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Special Master Class encourages and inspires students worldwide to take action against gender-based violence

05 - Gender Equality
10 - Reduced Inequalities
16 - Peace, Justice and Strong Institutions

In celebration of International Day for the Elimination of Violence against Women, UNESCO organized a “Master Class on Youth against Gender-Based Violence” on 25 November 2020 with the participation of speakers, experts and advocates from different parts of the world and from a range of sectors. 

At a time when the world is facing an unprecedented health, economic and social crisis, we must not forget that the COVID-19 pandemic is superimposed on a "shadow pandemic", that of violence against girls and women.

Audrey Azoulay, Director-General of UNESCO

I invite all of you to stand up and take action against gender-based violence, and especially young men and boys, whom I encourage to work hard and hand-in-hand with young women and girls – because together, we can finally end the cycles of violence and build truly inclusive and peaceful societies.

Gabriela Ramos, UNESCO Assistant Director-General for Social and Human Sciences

In addressing the role of youth in combatting gender-based violence, the event generated meaningful dialogues around the various causes, effects and contemporary forms of violence against women, while also emphasizing the different actions that need to be taken in order to fight it. The Master Class served as a peer-learning forum aimed at empowering young people by deepening their understanding and encouraging them to fight violence against women and girls; and engaging youth to become effective catalysts of change and trainers within their own schools, families and communities for enduring impact.

Opened by Ms Gabriela Ramos, UNESCO Assistant Director-General for Social and Human Sciences, the Master Class welcomed almost 200 participants from more than 80 countries around the world. The session began with a keynote speech by Ms Dubravka Šimonovic, United Nations Special Rapporteur on violence against women, its causes and consequences, and was followed by lectures from the following speakers: Mr Hassan Sekajoolo, Board member of MenEngage Global Alliance representing Africa; Ms Seyi Akiwowo, Founder and Executive Director of Glitch, a not-for-profit organization determined to end online abuse; and Dr Tim Shand, Co-founder and Director of ShandClarke Consulting Ltd, an expert in women’s empowerment, and sexual and reproductive health and rights. Participants were treated to a musical performance by Ms Mathilde Haccart, a gender specialist at the International Trade Center. The discussion was moderated by Mr Juan-Pablo Ramirez-Miranda, Programme specialist at UNESCO Office in New Delhi.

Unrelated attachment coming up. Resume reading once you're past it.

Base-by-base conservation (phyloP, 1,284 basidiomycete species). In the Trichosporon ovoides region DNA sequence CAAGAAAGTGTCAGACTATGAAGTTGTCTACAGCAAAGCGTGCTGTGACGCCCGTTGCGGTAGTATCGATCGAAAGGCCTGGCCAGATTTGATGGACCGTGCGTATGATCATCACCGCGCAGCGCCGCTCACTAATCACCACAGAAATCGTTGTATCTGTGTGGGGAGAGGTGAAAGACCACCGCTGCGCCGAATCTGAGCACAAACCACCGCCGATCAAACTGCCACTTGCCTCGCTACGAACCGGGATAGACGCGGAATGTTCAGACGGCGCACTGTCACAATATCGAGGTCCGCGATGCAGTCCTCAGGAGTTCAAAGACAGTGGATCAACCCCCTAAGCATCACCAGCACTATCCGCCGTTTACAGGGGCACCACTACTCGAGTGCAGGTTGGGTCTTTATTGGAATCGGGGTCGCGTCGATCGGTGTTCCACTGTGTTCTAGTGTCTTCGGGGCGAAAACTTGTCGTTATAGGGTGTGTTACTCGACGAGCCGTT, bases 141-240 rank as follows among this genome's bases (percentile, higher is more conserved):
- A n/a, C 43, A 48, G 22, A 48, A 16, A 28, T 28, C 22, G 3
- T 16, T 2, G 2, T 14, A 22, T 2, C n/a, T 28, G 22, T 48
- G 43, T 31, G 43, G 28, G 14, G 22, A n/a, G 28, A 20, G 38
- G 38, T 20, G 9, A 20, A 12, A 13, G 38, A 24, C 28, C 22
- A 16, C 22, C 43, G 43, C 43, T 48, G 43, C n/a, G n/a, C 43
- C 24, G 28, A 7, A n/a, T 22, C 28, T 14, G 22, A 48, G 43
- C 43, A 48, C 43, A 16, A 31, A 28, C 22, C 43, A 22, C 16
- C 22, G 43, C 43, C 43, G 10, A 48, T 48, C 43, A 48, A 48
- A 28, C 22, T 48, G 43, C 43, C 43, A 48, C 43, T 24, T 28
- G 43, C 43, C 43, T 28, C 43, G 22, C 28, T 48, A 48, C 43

Participants raised significant points in relation to providing young people with information about the status of violence against women while highlighting how it is both a shared and lived experience for many across the globe. Others discussed the strengthening of partnerships between schools, organizations and governments, especially by supporting youth-led initiatives and providing more opportunities and trainings. A young gender activist expressed her agreement on the need to redefine the representation of men and boys in society, while also emphasizing that this starts at home – through education.